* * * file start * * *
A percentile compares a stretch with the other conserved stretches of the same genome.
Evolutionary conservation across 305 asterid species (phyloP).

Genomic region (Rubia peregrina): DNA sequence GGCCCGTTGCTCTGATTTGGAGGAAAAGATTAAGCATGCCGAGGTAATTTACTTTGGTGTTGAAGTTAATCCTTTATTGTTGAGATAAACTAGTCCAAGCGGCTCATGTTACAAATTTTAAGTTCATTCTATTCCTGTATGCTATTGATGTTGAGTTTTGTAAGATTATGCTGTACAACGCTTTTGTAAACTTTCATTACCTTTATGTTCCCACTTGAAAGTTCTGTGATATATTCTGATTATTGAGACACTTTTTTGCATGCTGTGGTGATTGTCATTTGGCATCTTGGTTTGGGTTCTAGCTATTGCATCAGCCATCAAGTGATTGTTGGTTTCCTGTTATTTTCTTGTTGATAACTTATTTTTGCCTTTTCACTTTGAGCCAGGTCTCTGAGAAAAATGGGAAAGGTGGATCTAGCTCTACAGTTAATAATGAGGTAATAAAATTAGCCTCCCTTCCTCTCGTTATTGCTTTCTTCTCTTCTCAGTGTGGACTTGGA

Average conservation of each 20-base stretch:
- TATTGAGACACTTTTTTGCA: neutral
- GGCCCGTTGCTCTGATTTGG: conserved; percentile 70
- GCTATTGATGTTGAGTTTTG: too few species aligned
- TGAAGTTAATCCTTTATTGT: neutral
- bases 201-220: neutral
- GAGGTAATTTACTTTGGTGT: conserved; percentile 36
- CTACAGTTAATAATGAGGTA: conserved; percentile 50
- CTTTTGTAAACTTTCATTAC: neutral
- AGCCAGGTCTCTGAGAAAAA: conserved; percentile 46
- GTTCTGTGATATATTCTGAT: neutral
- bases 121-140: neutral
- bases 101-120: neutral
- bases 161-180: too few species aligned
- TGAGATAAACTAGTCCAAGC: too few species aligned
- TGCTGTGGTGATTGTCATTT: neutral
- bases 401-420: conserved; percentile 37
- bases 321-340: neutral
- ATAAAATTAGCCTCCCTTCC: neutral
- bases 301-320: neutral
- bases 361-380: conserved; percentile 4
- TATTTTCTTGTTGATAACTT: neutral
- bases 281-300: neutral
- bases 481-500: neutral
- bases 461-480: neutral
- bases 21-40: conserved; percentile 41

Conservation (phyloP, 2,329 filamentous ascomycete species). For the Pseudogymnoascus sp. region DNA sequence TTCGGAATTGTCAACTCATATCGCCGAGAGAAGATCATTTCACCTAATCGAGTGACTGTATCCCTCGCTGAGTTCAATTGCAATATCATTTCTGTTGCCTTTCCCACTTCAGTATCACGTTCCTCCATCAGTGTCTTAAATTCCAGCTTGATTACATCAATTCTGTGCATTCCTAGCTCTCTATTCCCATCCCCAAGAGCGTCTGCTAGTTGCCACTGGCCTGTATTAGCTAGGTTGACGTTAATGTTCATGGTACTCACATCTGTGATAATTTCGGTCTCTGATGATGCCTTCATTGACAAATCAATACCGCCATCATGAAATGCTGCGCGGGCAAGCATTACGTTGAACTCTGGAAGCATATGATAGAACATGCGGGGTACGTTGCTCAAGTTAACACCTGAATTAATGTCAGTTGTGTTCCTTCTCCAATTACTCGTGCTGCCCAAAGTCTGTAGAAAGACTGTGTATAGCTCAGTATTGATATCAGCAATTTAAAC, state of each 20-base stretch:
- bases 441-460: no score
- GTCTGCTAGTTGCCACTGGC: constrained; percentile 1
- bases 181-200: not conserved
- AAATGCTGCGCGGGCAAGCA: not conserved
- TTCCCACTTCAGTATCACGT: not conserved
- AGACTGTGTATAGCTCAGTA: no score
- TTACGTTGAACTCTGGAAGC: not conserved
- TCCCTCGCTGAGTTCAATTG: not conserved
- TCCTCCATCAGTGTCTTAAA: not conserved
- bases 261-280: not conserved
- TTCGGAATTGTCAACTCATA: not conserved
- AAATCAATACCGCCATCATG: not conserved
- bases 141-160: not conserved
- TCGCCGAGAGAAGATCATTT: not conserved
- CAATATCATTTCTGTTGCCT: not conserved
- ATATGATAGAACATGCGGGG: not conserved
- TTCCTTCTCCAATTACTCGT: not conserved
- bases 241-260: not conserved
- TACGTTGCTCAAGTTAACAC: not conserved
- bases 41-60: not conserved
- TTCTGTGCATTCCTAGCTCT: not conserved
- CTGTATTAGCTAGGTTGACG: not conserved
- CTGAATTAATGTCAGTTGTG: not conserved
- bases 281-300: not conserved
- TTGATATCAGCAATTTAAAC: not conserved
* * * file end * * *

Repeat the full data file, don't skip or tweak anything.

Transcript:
A percentile compares a stretch with the other conserved stretches of the same genome.
Evolutionary conservation across 305 asterid species (phyloP).

Genomic region (Rubia peregrina): DNA sequence GGCCCGTTGCTCTGATTTGGAGGAAAAGATTAAGCATGCCGAGGTAATTTACTTTGGTGTTGAAGTTAATCCTTTATTGTTGAGATAAACTAGTCCAAGCGGCTCATGTTACAAATTTTAAGTTCATTCTATTCCTGTATGCTATTGATGTTGAGTTTTGTAAGATTATGCTGTACAACGCTTTTGTAAACTTTCATTACCTTTATGTTCCCACTTGAAAGTTCTGTGATATATTCTGATTATTGAGACACTTTTTTGCATGCTGTGGTGATTGTCATTTGGCATCTTGGTTTGGGTTCTAGCTATTGCATCAGCCATCAAGTGATTGTTGGTTTCCTGTTATTTTCTTGTTGATAACTTATTTTTGCCTTTTCACTTTGAGCCAGGTCTCTGAGAAAAATGGGAAAGGTGGATCTAGCTCTACAGTTAATAATGAGGTAATAAAATTAGCCTCCCTTCCTCTCGTTATTGCTTTCTTCTCTTCTCAGTGTGGACTTGGA

Average conservation of each 20-base stretch:
- TATTGAGACACTTTTTTGCA: neutral
- GGCCCGTTGCTCTGATTTGG: conserved; percentile 70
- GCTATTGATGTTGAGTTTTG: too few species aligned
- TGAAGTTAATCCTTTATTGT: neutral
- bases 201-220: neutral
- GAGGTAATTTACTTTGGTGT: conserved; percentile 36
- CTACAGTTAATAATGAGGTA: conserved; percentile 50
- CTTTTGTAAACTTTCATTAC: neutral
- AGCCAGGTCTCTGAGAAAAA: conserved; percentile 46
- GTTCTGTGATATATTCTGAT: neutral
- bases 121-140: neutral
- bases 101-120: neutral
- bases 161-180: too few species aligned
- TGAGATAAACTAGTCCAAGC: too few species aligned
- TGCTGTGGTGATTGTCATTT: neutral
- bases 401-420: conserved; percentile 37
- bases 321-340: neutral
- ATAAAATTAGCCTCCCTTCC: neutral
- bases 301-320: neutral
- bases 361-380: conserved; percentile 4
- TATTTTCTTGTTGATAACTT: neutral
- bases 281-300: neutral
- bases 481-500: neutral
- bases 461-480: neutral
- bases 21-40: conserved; percentile 41

Conservation (phyloP, 2,329 filamentous ascomycete species). For the Pseudogymnoascus sp. region DNA sequence TTCGGAATTGTCAACTCATATCGCCGAGAGAAGATCATTTCACCTAATCGAGTGACTGTATCCCTCGCTGAGTTCAATTGCAATATCATTTCTGTTGCCTTTCCCACTTCAGTATCACGTTCCTCCATCAGTGTCTTAAATTCCAGCTTGATTACATCAATTCTGTGCATTCCTAGCTCTCTATTCCCATCCCCAAGAGCGTCTGCTAGTTGCCACTGGCCTGTATTAGCTAGGTTGACGTTAATGTTCATGGTACTCACATCTGTGATAATTTCGGTCTCTGATGATGCCTTCATTGACAAATCAATACCGCCATCATGAAATGCTGCGCGGGCAAGCATTACGTTGAACTCTGGAAGCATATGATAGAACATGCGGGGTACGTTGCTCAAGTTAACACCTGAATTAATGTCAGTTGTGTTCCTTCTCCAATTACTCGTGCTGCCCAAAGTCTGTAGAAAGACTGTGTATAGCTCAGTATTGATATCAGCAATTTAAAC, state of each 20-base stretch:
- bases 441-460: no score
- GTCTGCTAGTTGCCACTGGC: constrained; percentile 1
- bases 181-200: not conserved
- AAATGCTGCGCGGGCAAGCA: not conserved
- TTCCCACTTCAGTATCACGT: not conserved
- AGACTGTGTATAGCTCAGTA: no score
- TTACGTTGAACTCTGGAAGC: not conserved
- TCCCTCGCTGAGTTCAATTG: not conserved
- TCCTCCATCAGTGTCTTAAA: not conserved
- bases 261-280: not conserved
- TTCGGAATTGTCAACTCATA: not conserved
- AAATCAATACCGCCATCATG: not conserved
- bases 141-160: not conserved
- TCGCCGAGAGAAGATCATTT: not conserved
- CAATATCATTTCTGTTGCCT: not conserved
- ATATGATAGAACATGCGGGG: not conserved
- TTCCTTCTCCAATTACTCGT: not conserved
- bases 241-260: not conserved
- TACGTTGCTCAAGTTAACAC: not conserved
- bases 41-60: not conserved
- TTCTGTGCATTCCTAGCTCT: not conserved
- CTGTATTAGCTAGGTTGACG: not conserved
- CTGAATTAATGTCAGTTGTG: not conserved
- bases 281-300: not conserved
- TTGATATCAGCAATTTAAAC: not conserved